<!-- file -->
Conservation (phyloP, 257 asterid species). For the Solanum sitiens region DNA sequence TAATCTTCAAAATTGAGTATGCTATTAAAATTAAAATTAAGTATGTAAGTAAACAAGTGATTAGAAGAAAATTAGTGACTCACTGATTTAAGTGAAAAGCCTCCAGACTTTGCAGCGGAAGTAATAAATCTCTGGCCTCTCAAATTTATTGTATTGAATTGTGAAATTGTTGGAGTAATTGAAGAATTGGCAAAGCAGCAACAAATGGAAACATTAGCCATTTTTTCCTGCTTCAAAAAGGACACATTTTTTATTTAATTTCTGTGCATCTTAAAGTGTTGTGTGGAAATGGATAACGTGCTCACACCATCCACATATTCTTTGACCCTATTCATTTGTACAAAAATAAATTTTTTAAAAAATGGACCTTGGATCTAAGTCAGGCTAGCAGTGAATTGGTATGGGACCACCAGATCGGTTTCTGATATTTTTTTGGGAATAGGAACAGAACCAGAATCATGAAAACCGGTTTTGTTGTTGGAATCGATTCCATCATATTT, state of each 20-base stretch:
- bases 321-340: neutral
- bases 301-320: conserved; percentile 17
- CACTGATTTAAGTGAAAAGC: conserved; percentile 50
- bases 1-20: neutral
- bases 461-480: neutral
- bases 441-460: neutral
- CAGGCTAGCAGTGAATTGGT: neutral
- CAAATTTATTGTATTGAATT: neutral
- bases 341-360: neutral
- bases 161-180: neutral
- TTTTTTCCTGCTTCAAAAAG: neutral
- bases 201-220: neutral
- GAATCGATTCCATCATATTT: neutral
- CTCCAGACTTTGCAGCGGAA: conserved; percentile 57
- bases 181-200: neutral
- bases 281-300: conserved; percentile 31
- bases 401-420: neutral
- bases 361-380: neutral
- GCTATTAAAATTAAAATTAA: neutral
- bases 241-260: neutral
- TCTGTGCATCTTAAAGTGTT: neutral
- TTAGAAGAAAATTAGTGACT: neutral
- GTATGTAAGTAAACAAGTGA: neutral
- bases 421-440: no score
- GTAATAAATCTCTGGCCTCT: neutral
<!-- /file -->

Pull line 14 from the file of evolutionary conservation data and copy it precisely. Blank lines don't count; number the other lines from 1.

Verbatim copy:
- GAATCGATTCCATCATATTT: neutral